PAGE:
Review – A Cricket in Times Square

Author: Kyle McConaghy
Source: Stylus
link to this article
 

Toying with post-rock formats, buckets of reverb, multiple guitar influences, 80s British vocals, and primitive production trickery, A Cricket In Times Square has harnessed a slick, yet roughhewn sound that will appeal to fans of The Smiths, Slint, Galaxie 500, and The Stone Roses, alike. Each song sounds as if it were recorded by that kid in your neighborhood who was a wizard with his Tascam 4-track. But the raw, rounded production bodes well with the subdued primal nature of the instruments. 

Taking a name derived from one of those sophisticated children’s books filed between a Roald Dahl novel and a collection of Shel Silverstein poetry, AciTS curiously sidesteps the connotations of their name by combining raucous guitar scrapes and screams that saturate a warm, surrounding atmosphere. The group sounds as if they were being played from one side of a gymnasium, with the condenser mic on the other, allowing the instruments to soak in the sound of the spaciousness. Violent, fuzzed-out guitar vibrato battles an airy Joey Santiago one-string rift in the dizzying, “5 1/2-minute Hallway”, while squealing guitar licks and gritty rhythm guitar create the musical backdrop for “Everything But Medicines”. These types of impressive, hyperactive guitar licks cover much of the album. 

But because of that cement wall reverb, the guitar work—though just as distorted and crazy-played as the following—never nears the dominant, guitar ferocity of a Ronson or Branca. The D.C. natives instead aspire and attain a sexy sound by suppressing the presence of the guitar in the final mix. The crisp drumming on a hollow-sounding kit—which recalls the tremendous Walkmen percussionist, Matt Barrick—along with Michael Tyler’s suave vocals, add a tamed, delicate side to the band’s overall sound.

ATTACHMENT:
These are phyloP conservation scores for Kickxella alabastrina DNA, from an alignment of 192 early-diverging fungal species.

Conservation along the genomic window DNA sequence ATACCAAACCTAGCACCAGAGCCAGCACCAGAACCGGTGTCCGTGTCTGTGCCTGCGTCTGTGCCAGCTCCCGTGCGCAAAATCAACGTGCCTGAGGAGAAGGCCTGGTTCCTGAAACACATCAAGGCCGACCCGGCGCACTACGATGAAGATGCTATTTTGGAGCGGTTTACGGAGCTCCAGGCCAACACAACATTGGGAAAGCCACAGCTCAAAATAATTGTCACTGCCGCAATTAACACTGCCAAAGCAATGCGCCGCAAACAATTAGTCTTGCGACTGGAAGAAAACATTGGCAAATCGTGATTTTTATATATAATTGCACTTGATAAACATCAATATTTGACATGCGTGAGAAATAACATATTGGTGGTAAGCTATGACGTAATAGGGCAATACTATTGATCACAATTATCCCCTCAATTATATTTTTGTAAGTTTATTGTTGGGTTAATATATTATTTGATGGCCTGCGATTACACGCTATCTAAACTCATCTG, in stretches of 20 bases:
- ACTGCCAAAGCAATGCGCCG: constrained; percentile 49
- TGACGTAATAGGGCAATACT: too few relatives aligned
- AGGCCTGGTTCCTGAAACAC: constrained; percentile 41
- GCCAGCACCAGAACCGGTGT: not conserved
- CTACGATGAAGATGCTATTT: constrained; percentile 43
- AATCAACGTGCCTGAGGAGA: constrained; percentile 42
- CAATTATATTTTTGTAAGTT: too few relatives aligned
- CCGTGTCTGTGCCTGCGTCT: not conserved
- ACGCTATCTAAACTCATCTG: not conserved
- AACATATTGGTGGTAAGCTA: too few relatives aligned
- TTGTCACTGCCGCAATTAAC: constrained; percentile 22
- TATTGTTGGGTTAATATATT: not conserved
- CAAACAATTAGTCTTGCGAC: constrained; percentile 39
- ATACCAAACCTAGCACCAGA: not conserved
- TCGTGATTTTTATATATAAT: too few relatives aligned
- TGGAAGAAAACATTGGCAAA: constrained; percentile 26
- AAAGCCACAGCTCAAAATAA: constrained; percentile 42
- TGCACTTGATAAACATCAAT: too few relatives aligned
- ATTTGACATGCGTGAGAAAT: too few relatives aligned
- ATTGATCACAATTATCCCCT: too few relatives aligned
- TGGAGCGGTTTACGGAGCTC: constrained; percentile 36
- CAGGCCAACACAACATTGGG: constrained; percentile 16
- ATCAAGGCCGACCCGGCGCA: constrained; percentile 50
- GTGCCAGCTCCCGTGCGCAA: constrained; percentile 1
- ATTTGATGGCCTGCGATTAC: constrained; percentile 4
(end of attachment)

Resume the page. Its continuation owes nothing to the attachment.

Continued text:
With a singing voice somewhere along the lines of Robert Smith, Ian McColloch and Mest’s Tony Lavado, Tyler delivers smooth, closet Brit-intonated melodies. His presence comes in varying degrees, sometimes lying low in the mix, melting nicely into the backing ensembles, while in other songs, his melodies are mixed loud enough to be a worthy focal point. Amidst the chugging, lo-fi rhythm guitar of “Careless”, Tyler’s buttery vocals are underlined by an increasing anxiousness as the backing track recycles a single chord progression throughout its five minute running time. He closes the album, sweetly and somberly in “Outliving Your Shadow”. Like Morrissey on downers, singing from the bottom of a well, Tyler nicely complements the track’s timbre of the watery, guitar arpeggios. 

Perhaps just as vital as Tyler’s melodies and the unique guitar production, ACiTS reminds us of the value of warm, analog recordings and reaffirm what commonly held true in the seventies—you can create a great album with less than 8 songs and 45 minutes of play time. The album’s directness and the dazzling musical content combine for an impressive debut release. 


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